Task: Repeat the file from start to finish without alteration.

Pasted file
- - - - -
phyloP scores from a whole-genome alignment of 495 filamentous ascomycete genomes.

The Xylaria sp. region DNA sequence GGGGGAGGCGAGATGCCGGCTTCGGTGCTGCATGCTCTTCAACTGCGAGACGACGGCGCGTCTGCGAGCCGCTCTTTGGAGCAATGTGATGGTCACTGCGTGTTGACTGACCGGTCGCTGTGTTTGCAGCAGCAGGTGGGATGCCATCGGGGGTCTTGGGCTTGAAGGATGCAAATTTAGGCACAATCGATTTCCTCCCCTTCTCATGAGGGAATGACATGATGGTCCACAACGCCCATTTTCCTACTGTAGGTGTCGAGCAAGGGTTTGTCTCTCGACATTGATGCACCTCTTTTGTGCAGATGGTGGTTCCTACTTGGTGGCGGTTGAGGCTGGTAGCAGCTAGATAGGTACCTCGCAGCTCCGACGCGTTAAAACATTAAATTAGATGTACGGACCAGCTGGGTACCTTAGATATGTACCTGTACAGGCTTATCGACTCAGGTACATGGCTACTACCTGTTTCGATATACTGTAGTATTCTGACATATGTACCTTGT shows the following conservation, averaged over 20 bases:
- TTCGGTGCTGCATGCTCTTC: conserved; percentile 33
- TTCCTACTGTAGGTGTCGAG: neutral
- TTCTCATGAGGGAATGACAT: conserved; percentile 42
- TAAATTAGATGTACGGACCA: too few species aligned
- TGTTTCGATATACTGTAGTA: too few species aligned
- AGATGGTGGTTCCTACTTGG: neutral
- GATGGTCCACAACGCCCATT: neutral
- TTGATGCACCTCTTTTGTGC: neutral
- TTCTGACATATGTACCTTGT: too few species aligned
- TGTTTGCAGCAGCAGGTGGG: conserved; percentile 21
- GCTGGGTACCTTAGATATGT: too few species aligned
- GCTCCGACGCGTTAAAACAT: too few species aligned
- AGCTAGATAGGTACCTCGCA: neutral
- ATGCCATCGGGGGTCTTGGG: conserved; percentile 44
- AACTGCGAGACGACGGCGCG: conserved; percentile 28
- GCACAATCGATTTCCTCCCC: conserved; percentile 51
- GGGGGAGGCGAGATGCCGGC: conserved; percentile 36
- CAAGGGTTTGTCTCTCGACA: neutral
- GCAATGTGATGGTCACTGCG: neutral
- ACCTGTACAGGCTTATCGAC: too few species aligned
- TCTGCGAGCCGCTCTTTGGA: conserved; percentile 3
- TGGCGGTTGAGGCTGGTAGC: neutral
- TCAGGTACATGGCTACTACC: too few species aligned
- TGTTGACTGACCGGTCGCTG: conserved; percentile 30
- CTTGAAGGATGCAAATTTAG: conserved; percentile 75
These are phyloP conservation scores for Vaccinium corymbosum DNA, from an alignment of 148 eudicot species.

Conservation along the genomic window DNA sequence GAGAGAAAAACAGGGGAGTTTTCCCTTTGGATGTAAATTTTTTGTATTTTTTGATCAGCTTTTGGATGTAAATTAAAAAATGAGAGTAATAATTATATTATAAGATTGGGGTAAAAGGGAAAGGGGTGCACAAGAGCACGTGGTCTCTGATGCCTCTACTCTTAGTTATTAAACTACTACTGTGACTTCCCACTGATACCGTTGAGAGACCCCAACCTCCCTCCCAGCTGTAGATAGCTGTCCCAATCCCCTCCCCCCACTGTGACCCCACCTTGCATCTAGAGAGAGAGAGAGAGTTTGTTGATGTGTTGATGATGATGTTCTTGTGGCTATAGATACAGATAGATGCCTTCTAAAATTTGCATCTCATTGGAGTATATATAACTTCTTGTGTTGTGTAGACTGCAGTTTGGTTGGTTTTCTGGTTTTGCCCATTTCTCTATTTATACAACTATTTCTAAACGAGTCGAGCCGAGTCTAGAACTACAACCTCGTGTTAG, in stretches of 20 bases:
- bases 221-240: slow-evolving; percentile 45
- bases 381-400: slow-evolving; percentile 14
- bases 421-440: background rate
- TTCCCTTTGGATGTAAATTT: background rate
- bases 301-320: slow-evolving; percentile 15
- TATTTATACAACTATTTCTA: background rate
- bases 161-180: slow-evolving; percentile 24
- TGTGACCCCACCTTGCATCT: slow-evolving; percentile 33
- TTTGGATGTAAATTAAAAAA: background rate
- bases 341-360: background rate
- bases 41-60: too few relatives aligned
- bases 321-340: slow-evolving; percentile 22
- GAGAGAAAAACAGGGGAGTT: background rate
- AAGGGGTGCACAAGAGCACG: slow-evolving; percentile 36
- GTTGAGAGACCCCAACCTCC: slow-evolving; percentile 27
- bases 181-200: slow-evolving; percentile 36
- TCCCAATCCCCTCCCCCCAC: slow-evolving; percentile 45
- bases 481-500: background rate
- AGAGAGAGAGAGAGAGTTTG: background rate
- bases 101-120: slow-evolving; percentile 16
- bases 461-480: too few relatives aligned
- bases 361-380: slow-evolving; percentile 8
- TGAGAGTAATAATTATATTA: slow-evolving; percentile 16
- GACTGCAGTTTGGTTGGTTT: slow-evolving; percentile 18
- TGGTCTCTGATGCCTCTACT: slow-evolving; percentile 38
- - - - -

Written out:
phyloP scores from a whole-genome alignment of 495 filamentous ascomycete genomes.

The Xylaria sp. region DNA sequence GGGGGAGGCGAGATGCCGGCTTCGGTGCTGCATGCTCTTCAACTGCGAGACGACGGCGCGTCTGCGAGCCGCTCTTTGGAGCAATGTGATGGTCACTGCGTGTTGACTGACCGGTCGCTGTGTTTGCAGCAGCAGGTGGGATGCCATCGGGGGTCTTGGGCTTGAAGGATGCAAATTTAGGCACAATCGATTTCCTCCCCTTCTCATGAGGGAATGACATGATGGTCCACAACGCCCATTTTCCTACTGTAGGTGTCGAGCAAGGGTTTGTCTCTCGACATTGATGCACCTCTTTTGTGCAGATGGTGGTTCCTACTTGGTGGCGGTTGAGGCTGGTAGCAGCTAGATAGGTACCTCGCAGCTCCGACGCGTTAAAACATTAAATTAGATGTACGGACCAGCTGGGTACCTTAGATATGTACCTGTACAGGCTTATCGACTCAGGTACATGGCTACTACCTGTTTCGATATACTGTAGTATTCTGACATATGTACCTTGT shows the following conservation, averaged over 20 bases:
- TTCGGTGCTGCATGCTCTTC: conserved; percentile 33
- TTCCTACTGTAGGTGTCGAG: neutral
- TTCTCATGAGGGAATGACAT: conserved; percentile 42
- TAAATTAGATGTACGGACCA: too few species aligned
- TGTTTCGATATACTGTAGTA: too few species aligned
- AGATGGTGGTTCCTACTTGG: neutral
- GATGGTCCACAACGCCCATT: neutral
- TTGATGCACCTCTTTTGTGC: neutral
- TTCTGACATATGTACCTTGT: too few species aligned
- TGTTTGCAGCAGCAGGTGGG: conserved; percentile 21
- GCTGGGTACCTTAGATATGT: too few species aligned
- GCTCCGACGCGTTAAAACAT: too few species aligned
- AGCTAGATAGGTACCTCGCA: neutral
- ATGCCATCGGGGGTCTTGGG: conserved; percentile 44
- AACTGCGAGACGACGGCGCG: conserved; percentile 28
- GCACAATCGATTTCCTCCCC: conserved; percentile 51
- GGGGGAGGCGAGATGCCGGC: conserved; percentile 36
- CAAGGGTTTGTCTCTCGACA: neutral
- GCAATGTGATGGTCACTGCG: neutral
- ACCTGTACAGGCTTATCGAC: too few species aligned
- TCTGCGAGCCGCTCTTTGGA: conserved; percentile 3
- TGGCGGTTGAGGCTGGTAGC: neutral
- TCAGGTACATGGCTACTACC: too few species aligned
- TGTTGACTGACCGGTCGCTG: conserved; percentile 30
- CTTGAAGGATGCAAATTTAG: conserved; percentile 75
These are phyloP conservation scores for Vaccinium corymbosum DNA, from an alignment of 148 eudicot species.

Conservation along the genomic window DNA sequence GAGAGAAAAACAGGGGAGTTTTCCCTTTGGATGTAAATTTTTTGTATTTTTTGATCAGCTTTTGGATGTAAATTAAAAAATGAGAGTAATAATTATATTATAAGATTGGGGTAAAAGGGAAAGGGGTGCACAAGAGCACGTGGTCTCTGATGCCTCTACTCTTAGTTATTAAACTACTACTGTGACTTCCCACTGATACCGTTGAGAGACCCCAACCTCCCTCCCAGCTGTAGATAGCTGTCCCAATCCCCTCCCCCCACTGTGACCCCACCTTGCATCTAGAGAGAGAGAGAGAGTTTGTTGATGTGTTGATGATGATGTTCTTGTGGCTATAGATACAGATAGATGCCTTCTAAAATTTGCATCTCATTGGAGTATATATAACTTCTTGTGTTGTGTAGACTGCAGTTTGGTTGGTTTTCTGGTTTTGCCCATTTCTCTATTTATACAACTATTTCTAAACGAGTCGAGCCGAGTCTAGAACTACAACCTCGTGTTAG, in stretches of 20 bases:
- bases 221-240: slow-evolving; percentile 45
- bases 381-400: slow-evolving; percentile 14
- bases 421-440: background rate
- TTCCCTTTGGATGTAAATTT: background rate
- bases 301-320: slow-evolving; percentile 15
- TATTTATACAACTATTTCTA: background rate
- bases 161-180: slow-evolving; percentile 24
- TGTGACCCCACCTTGCATCT: slow-evolving; percentile 33
- TTTGGATGTAAATTAAAAAA: background rate
- bases 341-360: background rate
- bases 41-60: too few relatives aligned
- bases 321-340: slow-evolving; percentile 22
- GAGAGAAAAACAGGGGAGTT: background rate
- AAGGGGTGCACAAGAGCACG: slow-evolving; percentile 36
- GTTGAGAGACCCCAACCTCC: slow-evolving; percentile 27
- bases 181-200: slow-evolving; percentile 36
- TCCCAATCCCCTCCCCCCAC: slow-evolving; percentile 45
- bases 481-500: background rate
- AGAGAGAGAGAGAGAGTTTG: background rate
- bases 101-120: slow-evolving; percentile 16
- bases 461-480: too few relatives aligned
- bases 361-380: slow-evolving; percentile 8
- TGAGAGTAATAATTATATTA: slow-evolving; percentile 16
- GACTGCAGTTTGGTTGGTTT: slow-evolving; percentile 18
- TGGTCTCTGATGCCTCTACT: slow-evolving; percentile 38